The Diebold AccuVote-TS voting application is a "smart-card" activated, multilingual touch screen voting system that records votes on a removable internal flash memory card. As yet this Microsoft Windows PC based application does not produce a paper "ballot" receipt that voters can verify and deposit in a ballot-box for later "recount" verification of election results. If a voting machine's flash memory is corrupted during an election then the election vote count is also corrupted on that machine.
In the AccuVote-TS voting procedure smart-cards are encoded with a "virtual" election ballot and given to each voter as they enter the polling place. Poll workers individually encode the smart-cards with the appropriate "ballot style" according each voter's precinct number, political party and language after confirming the voter is properly registered to vote. The card is encoded via an AccuVote-TS machine and its standard smart-card read/write unit or small calculator-sized card-encoding device. The smart-card "virtual ballot" then defines the candidates and propositions for which the voter may cast their vote.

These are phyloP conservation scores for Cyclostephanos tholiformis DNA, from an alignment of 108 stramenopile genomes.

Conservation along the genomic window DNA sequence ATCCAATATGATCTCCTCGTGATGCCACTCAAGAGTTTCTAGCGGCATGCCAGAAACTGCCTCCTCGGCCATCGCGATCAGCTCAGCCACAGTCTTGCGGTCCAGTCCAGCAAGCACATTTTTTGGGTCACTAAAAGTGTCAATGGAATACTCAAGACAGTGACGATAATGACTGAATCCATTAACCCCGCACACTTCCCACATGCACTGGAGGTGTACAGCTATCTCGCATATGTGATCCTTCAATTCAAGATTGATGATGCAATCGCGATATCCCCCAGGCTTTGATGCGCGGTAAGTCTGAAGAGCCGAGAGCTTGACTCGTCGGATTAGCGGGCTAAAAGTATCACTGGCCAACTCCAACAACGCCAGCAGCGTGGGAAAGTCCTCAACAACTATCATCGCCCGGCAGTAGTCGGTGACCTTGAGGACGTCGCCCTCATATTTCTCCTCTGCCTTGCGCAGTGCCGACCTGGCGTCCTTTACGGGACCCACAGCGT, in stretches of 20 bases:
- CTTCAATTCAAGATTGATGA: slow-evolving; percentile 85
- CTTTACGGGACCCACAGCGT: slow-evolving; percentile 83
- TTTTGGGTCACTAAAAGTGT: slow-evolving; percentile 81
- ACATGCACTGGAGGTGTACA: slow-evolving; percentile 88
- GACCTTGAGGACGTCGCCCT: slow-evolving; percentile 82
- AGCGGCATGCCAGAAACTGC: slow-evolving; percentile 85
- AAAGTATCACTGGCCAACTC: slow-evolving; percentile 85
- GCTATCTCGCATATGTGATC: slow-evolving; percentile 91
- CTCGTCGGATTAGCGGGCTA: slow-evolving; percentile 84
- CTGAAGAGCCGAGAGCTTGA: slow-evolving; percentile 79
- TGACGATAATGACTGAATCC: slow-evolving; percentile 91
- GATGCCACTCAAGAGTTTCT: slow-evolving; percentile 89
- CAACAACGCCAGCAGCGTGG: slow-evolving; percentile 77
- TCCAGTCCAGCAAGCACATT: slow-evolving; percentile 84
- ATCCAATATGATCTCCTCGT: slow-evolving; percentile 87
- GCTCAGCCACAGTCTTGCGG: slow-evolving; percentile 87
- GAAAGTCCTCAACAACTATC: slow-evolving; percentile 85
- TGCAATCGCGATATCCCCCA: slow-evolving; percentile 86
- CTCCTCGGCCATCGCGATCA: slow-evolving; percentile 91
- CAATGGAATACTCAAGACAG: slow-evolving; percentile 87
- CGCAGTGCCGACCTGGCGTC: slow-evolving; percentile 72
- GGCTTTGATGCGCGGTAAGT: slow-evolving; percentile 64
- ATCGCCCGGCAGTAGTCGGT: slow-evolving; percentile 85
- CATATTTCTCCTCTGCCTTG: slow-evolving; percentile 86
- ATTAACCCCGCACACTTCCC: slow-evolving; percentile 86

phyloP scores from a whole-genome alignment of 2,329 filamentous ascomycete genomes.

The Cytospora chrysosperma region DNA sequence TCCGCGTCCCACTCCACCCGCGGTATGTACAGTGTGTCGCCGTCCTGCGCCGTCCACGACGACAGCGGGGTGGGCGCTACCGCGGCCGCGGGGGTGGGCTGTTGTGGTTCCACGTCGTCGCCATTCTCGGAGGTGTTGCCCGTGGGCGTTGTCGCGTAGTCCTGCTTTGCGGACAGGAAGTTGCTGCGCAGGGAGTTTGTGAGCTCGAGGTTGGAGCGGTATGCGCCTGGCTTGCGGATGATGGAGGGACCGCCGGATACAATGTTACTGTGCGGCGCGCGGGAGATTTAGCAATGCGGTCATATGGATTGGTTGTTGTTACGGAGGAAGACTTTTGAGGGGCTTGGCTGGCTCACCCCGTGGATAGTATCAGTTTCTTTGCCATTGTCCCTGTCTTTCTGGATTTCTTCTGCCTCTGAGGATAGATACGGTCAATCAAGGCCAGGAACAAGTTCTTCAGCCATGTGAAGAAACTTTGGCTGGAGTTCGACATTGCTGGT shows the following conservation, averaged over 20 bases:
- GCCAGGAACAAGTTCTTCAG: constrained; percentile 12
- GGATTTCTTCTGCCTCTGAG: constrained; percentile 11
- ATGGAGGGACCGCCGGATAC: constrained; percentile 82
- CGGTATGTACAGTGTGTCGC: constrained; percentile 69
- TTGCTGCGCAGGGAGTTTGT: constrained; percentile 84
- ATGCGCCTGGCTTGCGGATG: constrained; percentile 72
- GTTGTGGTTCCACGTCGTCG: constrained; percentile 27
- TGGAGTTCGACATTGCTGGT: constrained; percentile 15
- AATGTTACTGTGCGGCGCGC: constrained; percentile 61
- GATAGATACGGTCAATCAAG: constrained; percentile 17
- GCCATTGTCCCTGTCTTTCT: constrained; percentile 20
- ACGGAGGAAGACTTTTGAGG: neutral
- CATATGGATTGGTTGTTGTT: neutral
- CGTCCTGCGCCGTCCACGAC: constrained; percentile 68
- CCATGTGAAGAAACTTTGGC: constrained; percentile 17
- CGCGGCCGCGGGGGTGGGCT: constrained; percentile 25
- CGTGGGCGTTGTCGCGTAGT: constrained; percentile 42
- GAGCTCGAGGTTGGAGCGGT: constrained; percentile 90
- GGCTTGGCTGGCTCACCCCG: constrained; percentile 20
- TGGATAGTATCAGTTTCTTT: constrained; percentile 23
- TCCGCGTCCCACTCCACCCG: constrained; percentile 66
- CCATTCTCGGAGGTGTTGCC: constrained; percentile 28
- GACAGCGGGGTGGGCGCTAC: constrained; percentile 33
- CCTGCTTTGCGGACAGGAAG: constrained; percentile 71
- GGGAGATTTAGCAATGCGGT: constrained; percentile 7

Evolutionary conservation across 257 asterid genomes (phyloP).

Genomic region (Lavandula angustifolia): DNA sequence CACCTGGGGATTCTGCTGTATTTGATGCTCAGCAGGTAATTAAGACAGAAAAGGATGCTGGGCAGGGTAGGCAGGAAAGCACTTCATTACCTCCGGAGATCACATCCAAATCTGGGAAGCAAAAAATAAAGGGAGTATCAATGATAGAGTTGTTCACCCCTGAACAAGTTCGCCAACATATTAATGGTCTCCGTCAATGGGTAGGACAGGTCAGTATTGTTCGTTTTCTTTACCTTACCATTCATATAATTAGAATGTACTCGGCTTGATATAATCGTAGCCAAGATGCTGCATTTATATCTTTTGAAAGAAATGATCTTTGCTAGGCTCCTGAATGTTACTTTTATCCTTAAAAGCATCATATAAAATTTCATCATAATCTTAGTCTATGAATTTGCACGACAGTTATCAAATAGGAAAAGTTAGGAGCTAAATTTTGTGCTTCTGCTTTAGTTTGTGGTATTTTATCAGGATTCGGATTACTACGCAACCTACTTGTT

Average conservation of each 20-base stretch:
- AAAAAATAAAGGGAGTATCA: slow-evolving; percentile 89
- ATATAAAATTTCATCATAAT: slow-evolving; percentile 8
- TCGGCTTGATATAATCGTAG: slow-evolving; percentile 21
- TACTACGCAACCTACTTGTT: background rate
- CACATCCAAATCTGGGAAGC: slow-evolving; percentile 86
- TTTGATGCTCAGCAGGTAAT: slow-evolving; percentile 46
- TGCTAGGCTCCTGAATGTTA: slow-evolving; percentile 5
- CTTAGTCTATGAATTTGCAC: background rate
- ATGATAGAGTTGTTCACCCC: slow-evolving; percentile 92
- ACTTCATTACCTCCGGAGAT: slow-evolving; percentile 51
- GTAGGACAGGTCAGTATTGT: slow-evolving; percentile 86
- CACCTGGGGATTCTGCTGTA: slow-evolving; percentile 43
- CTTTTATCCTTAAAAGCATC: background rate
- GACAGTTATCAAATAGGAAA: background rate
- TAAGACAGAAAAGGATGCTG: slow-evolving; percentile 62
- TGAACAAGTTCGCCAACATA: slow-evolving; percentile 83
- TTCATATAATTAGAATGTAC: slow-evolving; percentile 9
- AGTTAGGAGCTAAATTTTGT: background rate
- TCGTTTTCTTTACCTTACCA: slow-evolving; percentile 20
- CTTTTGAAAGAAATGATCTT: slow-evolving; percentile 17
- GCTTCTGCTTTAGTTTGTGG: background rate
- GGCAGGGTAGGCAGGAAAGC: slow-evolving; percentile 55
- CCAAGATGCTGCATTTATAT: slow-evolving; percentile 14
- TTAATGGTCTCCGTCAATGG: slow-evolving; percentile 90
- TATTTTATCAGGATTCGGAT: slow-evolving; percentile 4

The voter then takes the smart-card to a Touch Screen voting machine and inserts it into the machine's smart-card read/write device. The machine reads the smart-card and displays the voter's election ballot image on its Touch Screen to allow voting. The voter then touches the check boxes by the candidate names to make their selections. Headphones for computer generated voice instructions and keypads are available for visually-impaired voters to privately cast their vote on the AccuVote-TS machine too. Before the ballots are finally recorded to the flash memory card the voter is given a final chance to review and change their selections.